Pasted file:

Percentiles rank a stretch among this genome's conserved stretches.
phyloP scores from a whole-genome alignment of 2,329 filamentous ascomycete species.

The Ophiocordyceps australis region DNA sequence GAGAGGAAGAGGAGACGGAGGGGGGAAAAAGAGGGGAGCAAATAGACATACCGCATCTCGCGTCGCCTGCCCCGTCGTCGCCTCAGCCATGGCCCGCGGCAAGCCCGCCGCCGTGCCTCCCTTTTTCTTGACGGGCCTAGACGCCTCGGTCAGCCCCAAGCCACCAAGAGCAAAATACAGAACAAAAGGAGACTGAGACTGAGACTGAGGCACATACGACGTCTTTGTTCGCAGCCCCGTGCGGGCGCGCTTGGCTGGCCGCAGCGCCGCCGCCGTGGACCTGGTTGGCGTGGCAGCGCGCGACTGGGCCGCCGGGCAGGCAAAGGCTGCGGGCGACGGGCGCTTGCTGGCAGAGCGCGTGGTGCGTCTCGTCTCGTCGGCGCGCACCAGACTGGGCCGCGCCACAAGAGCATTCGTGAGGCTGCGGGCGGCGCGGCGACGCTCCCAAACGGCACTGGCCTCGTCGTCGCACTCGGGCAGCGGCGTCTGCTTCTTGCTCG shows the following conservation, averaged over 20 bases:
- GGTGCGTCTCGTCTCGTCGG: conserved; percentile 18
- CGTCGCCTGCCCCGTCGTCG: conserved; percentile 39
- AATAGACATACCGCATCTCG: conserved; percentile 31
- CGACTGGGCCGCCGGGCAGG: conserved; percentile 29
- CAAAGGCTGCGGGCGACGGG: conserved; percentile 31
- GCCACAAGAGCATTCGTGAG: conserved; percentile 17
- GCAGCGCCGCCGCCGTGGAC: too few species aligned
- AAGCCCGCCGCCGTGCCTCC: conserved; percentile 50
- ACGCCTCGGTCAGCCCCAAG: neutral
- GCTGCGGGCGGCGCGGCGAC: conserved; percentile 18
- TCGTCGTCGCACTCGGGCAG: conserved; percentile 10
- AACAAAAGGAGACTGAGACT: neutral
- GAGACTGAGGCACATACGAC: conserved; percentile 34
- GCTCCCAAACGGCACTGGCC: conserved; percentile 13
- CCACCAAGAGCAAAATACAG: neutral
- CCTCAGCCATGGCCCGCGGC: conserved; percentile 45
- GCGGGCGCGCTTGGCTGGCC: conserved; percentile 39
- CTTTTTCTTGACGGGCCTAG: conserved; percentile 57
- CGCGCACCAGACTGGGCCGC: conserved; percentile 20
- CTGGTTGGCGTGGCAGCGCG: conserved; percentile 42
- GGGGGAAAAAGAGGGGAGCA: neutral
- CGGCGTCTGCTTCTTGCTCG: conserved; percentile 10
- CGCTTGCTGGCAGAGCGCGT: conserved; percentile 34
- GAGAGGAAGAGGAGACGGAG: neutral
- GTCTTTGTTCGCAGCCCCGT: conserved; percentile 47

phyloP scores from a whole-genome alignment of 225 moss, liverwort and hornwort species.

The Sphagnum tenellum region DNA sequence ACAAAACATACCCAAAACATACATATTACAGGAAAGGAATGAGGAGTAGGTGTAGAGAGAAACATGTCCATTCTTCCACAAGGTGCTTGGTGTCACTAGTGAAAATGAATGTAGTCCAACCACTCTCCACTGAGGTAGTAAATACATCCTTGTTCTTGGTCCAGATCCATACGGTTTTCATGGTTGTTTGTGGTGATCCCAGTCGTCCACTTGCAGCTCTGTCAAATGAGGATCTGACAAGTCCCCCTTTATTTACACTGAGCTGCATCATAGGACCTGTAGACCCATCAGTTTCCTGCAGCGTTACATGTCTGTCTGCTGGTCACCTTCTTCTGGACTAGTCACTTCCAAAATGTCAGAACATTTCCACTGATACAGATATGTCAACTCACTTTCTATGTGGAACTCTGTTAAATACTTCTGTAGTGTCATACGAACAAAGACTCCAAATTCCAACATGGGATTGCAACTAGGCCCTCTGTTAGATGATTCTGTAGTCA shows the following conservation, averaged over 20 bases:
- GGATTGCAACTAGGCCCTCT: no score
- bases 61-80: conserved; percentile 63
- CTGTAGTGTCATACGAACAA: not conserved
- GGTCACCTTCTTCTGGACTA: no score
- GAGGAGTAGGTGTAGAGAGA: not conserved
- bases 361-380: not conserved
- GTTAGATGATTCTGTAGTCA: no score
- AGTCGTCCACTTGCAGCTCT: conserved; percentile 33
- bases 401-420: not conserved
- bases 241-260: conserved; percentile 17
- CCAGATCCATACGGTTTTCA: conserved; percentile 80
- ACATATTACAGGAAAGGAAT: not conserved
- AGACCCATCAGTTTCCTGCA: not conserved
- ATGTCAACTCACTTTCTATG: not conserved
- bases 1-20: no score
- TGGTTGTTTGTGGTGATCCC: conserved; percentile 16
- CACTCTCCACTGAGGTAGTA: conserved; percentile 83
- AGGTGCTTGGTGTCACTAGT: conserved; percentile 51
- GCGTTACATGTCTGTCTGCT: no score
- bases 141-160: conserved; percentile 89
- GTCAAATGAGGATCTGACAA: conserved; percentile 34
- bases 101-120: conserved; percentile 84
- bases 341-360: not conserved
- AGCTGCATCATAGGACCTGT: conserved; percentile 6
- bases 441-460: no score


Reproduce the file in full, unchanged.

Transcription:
Percentiles rank a stretch among this genome's conserved stretches.
phyloP scores from a whole-genome alignment of 2,329 filamentous ascomycete species.

The Ophiocordyceps australis region DNA sequence GAGAGGAAGAGGAGACGGAGGGGGGAAAAAGAGGGGAGCAAATAGACATACCGCATCTCGCGTCGCCTGCCCCGTCGTCGCCTCAGCCATGGCCCGCGGCAAGCCCGCCGCCGTGCCTCCCTTTTTCTTGACGGGCCTAGACGCCTCGGTCAGCCCCAAGCCACCAAGAGCAAAATACAGAACAAAAGGAGACTGAGACTGAGACTGAGGCACATACGACGTCTTTGTTCGCAGCCCCGTGCGGGCGCGCTTGGCTGGCCGCAGCGCCGCCGCCGTGGACCTGGTTGGCGTGGCAGCGCGCGACTGGGCCGCCGGGCAGGCAAAGGCTGCGGGCGACGGGCGCTTGCTGGCAGAGCGCGTGGTGCGTCTCGTCTCGTCGGCGCGCACCAGACTGGGCCGCGCCACAAGAGCATTCGTGAGGCTGCGGGCGGCGCGGCGACGCTCCCAAACGGCACTGGCCTCGTCGTCGCACTCGGGCAGCGGCGTCTGCTTCTTGCTCG shows the following conservation, averaged over 20 bases:
- GGTGCGTCTCGTCTCGTCGG: conserved; percentile 18
- CGTCGCCTGCCCCGTCGTCG: conserved; percentile 39
- AATAGACATACCGCATCTCG: conserved; percentile 31
- CGACTGGGCCGCCGGGCAGG: conserved; percentile 29
- CAAAGGCTGCGGGCGACGGG: conserved; percentile 31
- GCCACAAGAGCATTCGTGAG: conserved; percentile 17
- GCAGCGCCGCCGCCGTGGAC: too few species aligned
- AAGCCCGCCGCCGTGCCTCC: conserved; percentile 50
- ACGCCTCGGTCAGCCCCAAG: neutral
- GCTGCGGGCGGCGCGGCGAC: conserved; percentile 18
- TCGTCGTCGCACTCGGGCAG: conserved; percentile 10
- AACAAAAGGAGACTGAGACT: neutral
- GAGACTGAGGCACATACGAC: conserved; percentile 34
- GCTCCCAAACGGCACTGGCC: conserved; percentile 13
- CCACCAAGAGCAAAATACAG: neutral
- CCTCAGCCATGGCCCGCGGC: conserved; percentile 45
- GCGGGCGCGCTTGGCTGGCC: conserved; percentile 39
- CTTTTTCTTGACGGGCCTAG: conserved; percentile 57
- CGCGCACCAGACTGGGCCGC: conserved; percentile 20
- CTGGTTGGCGTGGCAGCGCG: conserved; percentile 42
- GGGGGAAAAAGAGGGGAGCA: neutral
- CGGCGTCTGCTTCTTGCTCG: conserved; percentile 10
- CGCTTGCTGGCAGAGCGCGT: conserved; percentile 34
- GAGAGGAAGAGGAGACGGAG: neutral
- GTCTTTGTTCGCAGCCCCGT: conserved; percentile 47

phyloP scores from a whole-genome alignment of 225 moss, liverwort and hornwort species.

The Sphagnum tenellum region DNA sequence ACAAAACATACCCAAAACATACATATTACAGGAAAGGAATGAGGAGTAGGTGTAGAGAGAAACATGTCCATTCTTCCACAAGGTGCTTGGTGTCACTAGTGAAAATGAATGTAGTCCAACCACTCTCCACTGAGGTAGTAAATACATCCTTGTTCTTGGTCCAGATCCATACGGTTTTCATGGTTGTTTGTGGTGATCCCAGTCGTCCACTTGCAGCTCTGTCAAATGAGGATCTGACAAGTCCCCCTTTATTTACACTGAGCTGCATCATAGGACCTGTAGACCCATCAGTTTCCTGCAGCGTTACATGTCTGTCTGCTGGTCACCTTCTTCTGGACTAGTCACTTCCAAAATGTCAGAACATTTCCACTGATACAGATATGTCAACTCACTTTCTATGTGGAACTCTGTTAAATACTTCTGTAGTGTCATACGAACAAAGACTCCAAATTCCAACATGGGATTGCAACTAGGCCCTCTGTTAGATGATTCTGTAGTCA shows the following conservation, averaged over 20 bases:
- GGATTGCAACTAGGCCCTCT: no score
- bases 61-80: conserved; percentile 63
- CTGTAGTGTCATACGAACAA: not conserved
- GGTCACCTTCTTCTGGACTA: no score
- GAGGAGTAGGTGTAGAGAGA: not conserved
- bases 361-380: not conserved
- GTTAGATGATTCTGTAGTCA: no score
- AGTCGTCCACTTGCAGCTCT: conserved; percentile 33
- bases 401-420: not conserved
- bases 241-260: conserved; percentile 17
- CCAGATCCATACGGTTTTCA: conserved; percentile 80
- ACATATTACAGGAAAGGAAT: not conserved
- AGACCCATCAGTTTCCTGCA: not conserved
- ATGTCAACTCACTTTCTATG: not conserved
- bases 1-20: no score
- TGGTTGTTTGTGGTGATCCC: conserved; percentile 16
- CACTCTCCACTGAGGTAGTA: conserved; percentile 83
- AGGTGCTTGGTGTCACTAGT: conserved; percentile 51
- GCGTTACATGTCTGTCTGCT: no score
- bases 141-160: conserved; percentile 89
- GTCAAATGAGGATCTGACAA: conserved; percentile 34
- bases 101-120: conserved; percentile 84
- bases 341-360: not conserved
- AGCTGCATCATAGGACCTGT: conserved; percentile 6
- bases 441-460: no score